ANSI colours aren't consistent across X terminal programs
There is a long standing set of 'ANSI colour codes' in terminal emulators, including terminal programs for X. Here is a table of them, and fidian/ansi will provide you with a convenient Bash script that will show you what these colors look like in your terminal program. The latter is potentially relevant because, shockingly, no two X terminal programs I've tried render these ANSI colours exactly the same (between xterm, urxvt, Gnome Terminal, and konsole; xfce4-terminal may render the same as Gnome Terminal in some quick tests).
I've traditionally been very against using colours in my terminals, because in my normal black on white choice, the colours programs chose often wind up looking like an angry fruit salad explosion. Given how glaringly annoying colours looked to me, I didn't really understand why other people liked them until, a few years ago, I noticed that the same colours in Gnome Terminal looked rather different and generally came across as less of an assault on my eyes. Using fidian/ansi and its --color-table option shows that I wasn't just imagining this; in side by side comparisons, Gnome Terminal seems to clearly shift colours (in a black on white setup) to less intense and more readable.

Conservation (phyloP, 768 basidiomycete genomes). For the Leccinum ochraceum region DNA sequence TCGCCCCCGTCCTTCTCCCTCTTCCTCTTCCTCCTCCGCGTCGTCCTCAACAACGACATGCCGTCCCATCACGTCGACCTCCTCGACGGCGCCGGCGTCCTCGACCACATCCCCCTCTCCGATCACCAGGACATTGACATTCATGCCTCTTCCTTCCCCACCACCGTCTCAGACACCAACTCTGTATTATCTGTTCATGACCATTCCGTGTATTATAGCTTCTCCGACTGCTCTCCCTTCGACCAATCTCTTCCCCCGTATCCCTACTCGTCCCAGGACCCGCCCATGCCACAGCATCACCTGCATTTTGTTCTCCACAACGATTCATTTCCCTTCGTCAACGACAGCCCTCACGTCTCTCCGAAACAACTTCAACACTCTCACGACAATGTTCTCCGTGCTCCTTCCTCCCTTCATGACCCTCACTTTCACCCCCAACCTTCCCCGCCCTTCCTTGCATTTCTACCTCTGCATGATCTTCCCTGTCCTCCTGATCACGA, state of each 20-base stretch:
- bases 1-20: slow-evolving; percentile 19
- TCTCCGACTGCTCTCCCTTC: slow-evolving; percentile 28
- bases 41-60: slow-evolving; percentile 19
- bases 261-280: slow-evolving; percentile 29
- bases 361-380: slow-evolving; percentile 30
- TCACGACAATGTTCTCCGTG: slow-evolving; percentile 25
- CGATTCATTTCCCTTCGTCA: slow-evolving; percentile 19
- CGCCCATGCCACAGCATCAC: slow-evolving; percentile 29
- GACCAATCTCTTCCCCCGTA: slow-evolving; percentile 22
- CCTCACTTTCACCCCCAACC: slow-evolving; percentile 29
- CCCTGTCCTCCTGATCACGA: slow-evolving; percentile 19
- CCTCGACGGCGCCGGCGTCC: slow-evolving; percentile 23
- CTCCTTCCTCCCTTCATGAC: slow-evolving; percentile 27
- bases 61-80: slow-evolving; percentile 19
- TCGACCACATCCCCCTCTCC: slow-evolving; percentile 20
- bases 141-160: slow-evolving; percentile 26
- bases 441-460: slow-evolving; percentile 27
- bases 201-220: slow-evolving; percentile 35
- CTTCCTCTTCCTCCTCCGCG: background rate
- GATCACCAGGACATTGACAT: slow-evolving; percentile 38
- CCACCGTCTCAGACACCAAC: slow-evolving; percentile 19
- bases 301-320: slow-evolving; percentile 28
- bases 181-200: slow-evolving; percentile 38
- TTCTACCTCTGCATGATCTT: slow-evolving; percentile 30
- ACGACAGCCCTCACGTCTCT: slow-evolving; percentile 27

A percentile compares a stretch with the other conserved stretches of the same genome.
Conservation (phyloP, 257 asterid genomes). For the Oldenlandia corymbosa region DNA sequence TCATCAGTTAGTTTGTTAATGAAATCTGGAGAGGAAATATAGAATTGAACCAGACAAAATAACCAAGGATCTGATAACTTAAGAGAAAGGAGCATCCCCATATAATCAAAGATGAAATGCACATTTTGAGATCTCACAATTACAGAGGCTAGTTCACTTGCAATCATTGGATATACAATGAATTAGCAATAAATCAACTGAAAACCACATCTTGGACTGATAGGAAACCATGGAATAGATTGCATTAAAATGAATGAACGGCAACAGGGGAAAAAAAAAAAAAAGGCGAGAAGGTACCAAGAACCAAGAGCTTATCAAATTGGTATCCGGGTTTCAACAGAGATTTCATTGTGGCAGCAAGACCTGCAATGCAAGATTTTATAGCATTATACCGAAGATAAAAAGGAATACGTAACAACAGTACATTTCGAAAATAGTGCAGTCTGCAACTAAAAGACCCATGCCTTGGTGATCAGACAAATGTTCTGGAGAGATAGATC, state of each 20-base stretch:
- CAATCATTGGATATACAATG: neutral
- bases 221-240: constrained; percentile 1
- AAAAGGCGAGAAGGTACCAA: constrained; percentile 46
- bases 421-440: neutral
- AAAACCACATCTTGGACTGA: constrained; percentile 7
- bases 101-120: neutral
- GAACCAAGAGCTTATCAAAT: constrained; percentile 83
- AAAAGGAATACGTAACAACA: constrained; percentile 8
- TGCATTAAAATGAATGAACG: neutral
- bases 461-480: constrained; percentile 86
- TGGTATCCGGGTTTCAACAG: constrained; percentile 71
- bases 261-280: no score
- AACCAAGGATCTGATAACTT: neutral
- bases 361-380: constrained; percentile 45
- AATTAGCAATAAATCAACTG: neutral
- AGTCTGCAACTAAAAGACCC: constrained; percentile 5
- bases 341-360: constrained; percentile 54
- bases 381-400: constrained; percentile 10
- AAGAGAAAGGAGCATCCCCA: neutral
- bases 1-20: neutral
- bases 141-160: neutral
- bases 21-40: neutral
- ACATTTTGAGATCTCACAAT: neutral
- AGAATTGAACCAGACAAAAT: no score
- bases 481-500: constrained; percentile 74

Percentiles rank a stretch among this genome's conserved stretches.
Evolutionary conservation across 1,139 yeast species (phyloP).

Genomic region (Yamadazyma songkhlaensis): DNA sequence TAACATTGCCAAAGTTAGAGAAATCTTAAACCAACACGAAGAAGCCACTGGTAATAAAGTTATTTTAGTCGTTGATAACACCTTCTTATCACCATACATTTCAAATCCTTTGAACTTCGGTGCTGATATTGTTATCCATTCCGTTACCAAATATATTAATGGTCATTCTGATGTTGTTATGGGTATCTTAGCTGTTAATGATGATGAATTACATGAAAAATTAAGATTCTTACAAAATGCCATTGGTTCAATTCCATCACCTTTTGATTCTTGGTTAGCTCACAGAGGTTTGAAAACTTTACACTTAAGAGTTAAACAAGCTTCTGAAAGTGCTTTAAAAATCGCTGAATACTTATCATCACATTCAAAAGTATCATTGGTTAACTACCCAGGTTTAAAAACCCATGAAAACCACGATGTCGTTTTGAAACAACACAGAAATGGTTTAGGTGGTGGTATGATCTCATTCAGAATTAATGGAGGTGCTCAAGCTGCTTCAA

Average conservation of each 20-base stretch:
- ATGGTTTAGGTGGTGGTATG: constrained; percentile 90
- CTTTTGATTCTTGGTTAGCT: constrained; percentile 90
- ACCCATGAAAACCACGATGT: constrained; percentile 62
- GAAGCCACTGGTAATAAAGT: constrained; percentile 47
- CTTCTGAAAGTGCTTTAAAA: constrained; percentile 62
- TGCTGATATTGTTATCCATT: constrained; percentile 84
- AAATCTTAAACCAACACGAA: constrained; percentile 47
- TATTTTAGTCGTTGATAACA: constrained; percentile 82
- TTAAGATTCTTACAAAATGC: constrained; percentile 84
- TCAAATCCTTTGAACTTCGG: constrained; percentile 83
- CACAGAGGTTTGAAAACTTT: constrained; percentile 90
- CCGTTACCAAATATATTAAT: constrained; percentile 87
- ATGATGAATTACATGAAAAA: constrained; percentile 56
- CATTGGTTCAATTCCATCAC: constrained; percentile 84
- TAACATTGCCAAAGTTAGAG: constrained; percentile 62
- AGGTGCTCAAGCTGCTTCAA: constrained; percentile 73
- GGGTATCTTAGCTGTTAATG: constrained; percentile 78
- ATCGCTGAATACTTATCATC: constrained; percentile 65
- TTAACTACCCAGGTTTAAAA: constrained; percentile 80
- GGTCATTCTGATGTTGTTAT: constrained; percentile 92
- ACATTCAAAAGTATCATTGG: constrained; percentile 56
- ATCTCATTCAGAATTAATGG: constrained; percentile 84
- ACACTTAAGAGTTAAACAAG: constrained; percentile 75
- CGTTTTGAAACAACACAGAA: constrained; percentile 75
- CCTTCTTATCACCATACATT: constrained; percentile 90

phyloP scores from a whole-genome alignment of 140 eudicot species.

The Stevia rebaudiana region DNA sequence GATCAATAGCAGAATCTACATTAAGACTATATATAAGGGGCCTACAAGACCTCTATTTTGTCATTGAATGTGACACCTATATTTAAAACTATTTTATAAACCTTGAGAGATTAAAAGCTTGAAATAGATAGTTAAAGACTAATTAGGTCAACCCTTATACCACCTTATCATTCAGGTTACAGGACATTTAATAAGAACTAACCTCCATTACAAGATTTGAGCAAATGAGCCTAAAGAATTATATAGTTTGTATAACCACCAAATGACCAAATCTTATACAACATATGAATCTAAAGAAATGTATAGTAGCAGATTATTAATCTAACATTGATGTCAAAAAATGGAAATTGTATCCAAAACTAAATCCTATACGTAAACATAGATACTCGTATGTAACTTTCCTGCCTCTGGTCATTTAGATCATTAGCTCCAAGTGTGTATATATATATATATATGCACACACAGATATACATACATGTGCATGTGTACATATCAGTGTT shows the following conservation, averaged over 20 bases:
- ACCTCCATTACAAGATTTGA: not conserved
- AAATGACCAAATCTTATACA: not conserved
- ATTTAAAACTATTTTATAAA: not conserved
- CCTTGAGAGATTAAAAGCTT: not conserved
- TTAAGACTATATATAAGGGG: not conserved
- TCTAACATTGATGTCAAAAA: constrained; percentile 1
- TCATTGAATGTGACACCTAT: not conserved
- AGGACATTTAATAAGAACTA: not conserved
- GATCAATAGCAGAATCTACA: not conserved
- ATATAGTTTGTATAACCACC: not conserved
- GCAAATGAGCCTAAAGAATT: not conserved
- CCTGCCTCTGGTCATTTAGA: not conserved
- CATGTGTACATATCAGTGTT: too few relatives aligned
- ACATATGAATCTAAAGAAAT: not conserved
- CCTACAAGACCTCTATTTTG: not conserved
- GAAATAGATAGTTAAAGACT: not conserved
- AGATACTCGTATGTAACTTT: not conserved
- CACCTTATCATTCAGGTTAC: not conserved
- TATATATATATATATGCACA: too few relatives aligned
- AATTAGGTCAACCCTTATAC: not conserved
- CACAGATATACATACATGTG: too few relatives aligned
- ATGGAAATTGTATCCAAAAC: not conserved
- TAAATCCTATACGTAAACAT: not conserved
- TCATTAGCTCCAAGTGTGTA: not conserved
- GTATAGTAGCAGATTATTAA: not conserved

Beyond the colour shifts in Gnome Terminal, there are other interesting colour changes from what you might expect. For instance, in all terminal emulators, the result of rendering 'normal' white coloured text in a black on white terminal is not invisible white text, but a greyish colour that remains somewhat readable. There are also 'faint' versions of basic ANSI colours, and the interpretation of faint white text on a white background isn't necessarily what you'd expect and varies quite a bit between terminal programs (with urxvt seeming to ignore the faintness entirely for all colours).
With enough work I could probably find out what specific colours Gnome Terminal is using and adjust my xterm to use them, so I have less annoying colours on the rare occasions when I might need them. As a practical matter, I'm not that interested in having colours in my terminals; even most of Gnome Terminal's colours aren't all that appealing.
I'd like to put this forward as a reason for people to entirely avoid using colours in terminal programs and terminal environments, but I know that ship has sailed years ago. Apparently other people have found or set up colour sets in their terminals that they like and find a lot more readable than I do with any setup that I've seen.